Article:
In a much anticipated judicial development, the Delaware Supreme Court affirmed the holding of In re MFW Shareholders Litigation (Del. Ch. 2013) that if certain procedural protections are in place from the outset of a transaction, a controlling stockholder buyout otherwise subject to the entire fairness standard could be subject to the business judgment standard of review.
As the Court explains in its opinion, the entire fairness standard asks whether a transaction is “entirely fair,” requiring both “fair dealing” and a “fair price.” By marked contrast, the business judgment standard requires that the breach of fiduciary duty claim be dismissed unless “no rational person could have believed that the merger was favorable to [the] minority stockholders.” Prior cases had held that in controlling stockholder buyouts, if there is either a properly functioning Special Committee or the transaction is subject to a non-waivable condition that the approval of a majority of the minority stockholders is obtained, then the burden of proof as to entire fairness shifts to the plaintiffs. But the Court had not previously determined what standard applies if both protections are put in place from the outset of the transaction. Because the determination of the applicable standard of review can be determinative of the outcome of the case, this decision represents an important new step in the evolution of Delaware fiduciary law.
Summarizing the “new standard,” the court held that “in controller buyouts, the business judgment standard of review will be applied if and only if: (i) the controller conditions the procession of the transaction on the approval of both a Special Committee and a majority of the minority stockholders; (ii) the Special Committee is independent; (iii) the Special Committee is empowered to freely select its own advisors and to say no definitively; (iv) the Special Committee meets its duty of care in negotiating a fair price; (v) the vote of the minority is informed; and (vi) there is no coercion of the minority.” It is important to note that in this case, the buyer conditioned its initial offer on the MFW board agreeing to approval by a Special Committee and by a vote of a majority of the minority stockholders.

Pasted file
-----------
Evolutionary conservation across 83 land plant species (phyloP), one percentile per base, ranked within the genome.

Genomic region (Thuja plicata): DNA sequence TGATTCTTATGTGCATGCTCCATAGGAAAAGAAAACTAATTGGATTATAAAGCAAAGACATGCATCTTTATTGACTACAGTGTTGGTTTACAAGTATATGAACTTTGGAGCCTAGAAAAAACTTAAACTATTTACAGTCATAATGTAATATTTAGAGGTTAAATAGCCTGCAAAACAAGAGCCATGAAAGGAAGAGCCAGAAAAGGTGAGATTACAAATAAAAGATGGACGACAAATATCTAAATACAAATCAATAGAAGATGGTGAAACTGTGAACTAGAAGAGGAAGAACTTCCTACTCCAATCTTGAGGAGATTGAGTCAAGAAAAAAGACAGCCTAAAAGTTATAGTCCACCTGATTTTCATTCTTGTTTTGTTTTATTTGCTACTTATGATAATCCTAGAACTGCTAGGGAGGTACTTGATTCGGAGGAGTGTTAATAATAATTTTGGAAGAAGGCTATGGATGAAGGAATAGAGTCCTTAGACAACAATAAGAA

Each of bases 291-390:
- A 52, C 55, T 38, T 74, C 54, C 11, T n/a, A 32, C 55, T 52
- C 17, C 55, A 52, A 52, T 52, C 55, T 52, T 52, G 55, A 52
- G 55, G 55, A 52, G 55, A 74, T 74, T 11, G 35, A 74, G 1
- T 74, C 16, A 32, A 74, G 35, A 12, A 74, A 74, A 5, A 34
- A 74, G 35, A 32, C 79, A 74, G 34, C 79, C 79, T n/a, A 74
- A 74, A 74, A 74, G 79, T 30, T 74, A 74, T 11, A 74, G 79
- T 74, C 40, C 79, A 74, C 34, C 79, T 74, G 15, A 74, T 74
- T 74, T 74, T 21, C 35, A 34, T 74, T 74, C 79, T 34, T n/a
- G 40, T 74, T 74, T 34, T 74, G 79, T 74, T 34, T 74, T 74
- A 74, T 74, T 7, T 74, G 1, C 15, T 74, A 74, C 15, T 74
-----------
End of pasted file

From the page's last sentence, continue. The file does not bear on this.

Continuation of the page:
Tempering the practical utility of the new standard, the Court goes on to state that if a plaintiff “can plead a reasonably conceivable set of facts showing that any or all of those enumerated conditions did not exist,” then the claim would survive a motion to dismiss and, if discovery yields triable issues of fact as to these conditions, then “the case will proceed to a trial in which the court will conduct an entire fairness review.” The Court notes that in the particular case at hand, even under the new standard, the plaintiff’s claim in this case would have survived a motion to dismiss. However, in this case, the lower court’s decision followed review of what the Court describes as a “highly extensive record” in which both procedural protections had been “undisputedly established prior to trial” (emphasis in original). The Court concludes that the new standard warrants the application of the business judgment standard of review to this case and that the business judgment standard was, in fact, met.
Given the potential ease with which a plaintiff may plead facts to survive a motion to dismiss and the need to be able to demonstrate the independence and effectiveness of the special committee prior to trial, controlling stockholder buyers will need to consider whether the risks associated with meeting the new standard (such as not obtaining approval by a majority of the minority stockholders) are worth the potential benefit of possibly being able to achieve application of the business judgment standard and avoid a trial.